The new Best Value designation for plans is based on how well a plan helps people with diabetes manage their condition. Consumer Reports focused on diabetes for several reasons. The disease has reached epidemic proportions, affecting some 26 million Americans. In addition, managing diabetes requires good, basic care for things like high blood pressure, cholesterol, and blood glucose levels—as well as coordination among providers. Plans that get diabetes care right are likely to do a lot of things well.

Tip from Consumer Reports

I am in Medicare, what do I do about Obamacare?

You don’t have to do anything or buy anything extra.

Medicare Part A and Advantage plans fully qualify as insurance under the new law. And nothing significant about Medicare is changing in 2014. Benefits and programs will work the same as they do now. But there is one situation in which the new health care law might help: You are a new enrollee and your spouse isn’t on Medicare yet.

Once the older spouse enrolls in Medicare, the younger, often nonworking spouse, may suddenly be without insurance. The spouse often has a hard time buying an individual policy because of pre-existing conditions.

Now the younger spouse can buy a plan on the marketplace and not worry about getting turned down or charged extra on the basis of a pre-existing condition.

Note: If you’re the younger spouse, you’ll need to put down your joint income when applying for marketplace coverage, even though you’re the only one doing the buying. Your subsidy, if any, will be based on that number.

Finally, treating diabetes is expensive, especially if basic care is neglected, so plans that provide good diabetes care for less money should have more resources available to cover other conditions or to reduce premiums.

The analysis of 997 Medicare plans identified 114 that got a Best Value designation, earning check marks for both providing high quality care and avoiding costly care. Many more - 402 plans - got a check mark for one but not both of those measures. And, 481 plans didn’t get a check mark for either. That could be because they had poor results for these measures or they did not report the data needed for this analysis.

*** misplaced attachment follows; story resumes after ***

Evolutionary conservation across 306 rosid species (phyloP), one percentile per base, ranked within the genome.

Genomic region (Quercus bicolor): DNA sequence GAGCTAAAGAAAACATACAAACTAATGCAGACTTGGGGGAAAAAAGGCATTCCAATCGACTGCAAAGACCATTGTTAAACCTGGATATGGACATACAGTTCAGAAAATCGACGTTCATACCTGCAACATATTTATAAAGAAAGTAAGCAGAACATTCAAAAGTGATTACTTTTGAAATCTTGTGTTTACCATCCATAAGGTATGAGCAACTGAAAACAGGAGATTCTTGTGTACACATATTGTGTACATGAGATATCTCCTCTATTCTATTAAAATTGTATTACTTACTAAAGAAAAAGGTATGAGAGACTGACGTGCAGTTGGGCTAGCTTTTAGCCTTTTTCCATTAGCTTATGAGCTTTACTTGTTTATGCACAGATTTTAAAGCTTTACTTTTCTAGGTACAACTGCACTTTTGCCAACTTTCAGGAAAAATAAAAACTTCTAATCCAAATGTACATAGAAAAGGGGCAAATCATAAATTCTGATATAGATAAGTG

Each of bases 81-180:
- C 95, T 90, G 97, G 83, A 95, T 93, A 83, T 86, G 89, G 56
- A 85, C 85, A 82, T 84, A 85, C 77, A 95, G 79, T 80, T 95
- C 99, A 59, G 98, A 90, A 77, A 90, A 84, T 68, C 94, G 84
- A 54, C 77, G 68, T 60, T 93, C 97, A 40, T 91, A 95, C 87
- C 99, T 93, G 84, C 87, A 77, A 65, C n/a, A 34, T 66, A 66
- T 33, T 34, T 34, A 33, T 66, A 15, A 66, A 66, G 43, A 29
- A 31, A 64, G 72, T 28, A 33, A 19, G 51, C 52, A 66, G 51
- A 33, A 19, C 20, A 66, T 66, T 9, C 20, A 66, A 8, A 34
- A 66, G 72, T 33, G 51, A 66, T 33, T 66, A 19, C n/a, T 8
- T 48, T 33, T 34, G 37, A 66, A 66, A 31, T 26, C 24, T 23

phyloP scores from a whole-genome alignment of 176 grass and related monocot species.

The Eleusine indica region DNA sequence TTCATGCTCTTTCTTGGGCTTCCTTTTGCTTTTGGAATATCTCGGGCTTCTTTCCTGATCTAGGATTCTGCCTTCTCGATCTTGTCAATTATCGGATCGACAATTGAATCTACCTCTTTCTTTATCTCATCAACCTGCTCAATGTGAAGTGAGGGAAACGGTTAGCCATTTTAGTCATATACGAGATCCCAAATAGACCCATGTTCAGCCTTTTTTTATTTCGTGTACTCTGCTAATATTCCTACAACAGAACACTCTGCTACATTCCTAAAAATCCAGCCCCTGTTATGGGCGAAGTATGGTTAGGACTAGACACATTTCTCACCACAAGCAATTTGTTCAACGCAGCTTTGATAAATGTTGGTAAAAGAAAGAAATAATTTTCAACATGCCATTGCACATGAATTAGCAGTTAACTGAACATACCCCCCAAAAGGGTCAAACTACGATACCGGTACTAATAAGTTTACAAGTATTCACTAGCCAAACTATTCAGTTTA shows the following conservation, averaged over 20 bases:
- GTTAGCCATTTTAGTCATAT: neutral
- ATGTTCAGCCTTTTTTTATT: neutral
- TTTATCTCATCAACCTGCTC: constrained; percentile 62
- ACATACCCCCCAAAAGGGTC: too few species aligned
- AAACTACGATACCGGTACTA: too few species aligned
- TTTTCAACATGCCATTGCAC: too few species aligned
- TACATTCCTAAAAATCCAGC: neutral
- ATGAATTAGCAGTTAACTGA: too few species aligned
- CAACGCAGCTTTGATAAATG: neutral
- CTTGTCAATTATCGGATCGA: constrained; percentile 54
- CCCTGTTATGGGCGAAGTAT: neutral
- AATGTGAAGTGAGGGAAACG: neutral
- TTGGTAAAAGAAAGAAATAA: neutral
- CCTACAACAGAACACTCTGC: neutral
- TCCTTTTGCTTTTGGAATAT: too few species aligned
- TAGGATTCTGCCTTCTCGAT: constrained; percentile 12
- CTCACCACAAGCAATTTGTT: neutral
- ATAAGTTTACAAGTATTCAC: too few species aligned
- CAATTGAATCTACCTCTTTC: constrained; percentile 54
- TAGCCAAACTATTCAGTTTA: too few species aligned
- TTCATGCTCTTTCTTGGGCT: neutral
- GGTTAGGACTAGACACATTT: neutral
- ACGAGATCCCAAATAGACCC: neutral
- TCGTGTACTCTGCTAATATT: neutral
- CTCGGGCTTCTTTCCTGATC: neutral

High cost not always equal better care

“Consumer Reports’ analysis found that expensive care doesn’t mean better care. Many people incorrectly assume that the more money that’s spent on health care, the better health care will be,” said John Santa, M.D., medical director of Consumer Reports Health. “But as these ratings show, the data found no connection between cost and quality.”

The rankings could be especially valuable to consumers this year because health insurance becomes a requirement for just about everyone in the U.S. on January 1, 2014 under the federal Affordable Care Act (ACA). Though much attention is now being focused on the ACA, at least 80 percent of Americans will notice almost no change because they already have insurance that meets the law’s requirements. This includes the 49 percent of Americans who get health insurance through their or someone else’s job, as well as people who get insurance through Medicare or some other type of government plan.

The centerpiece of the transformed health care system is an entirely new way of choosing and purchasing individual health insurance known generically as marketplaces.  They opened for business on October 1, 2013, in every state. In subsequent years, it will take place on the same schedule as Medicare open enrollment: Oct. 15 through Dec. 7.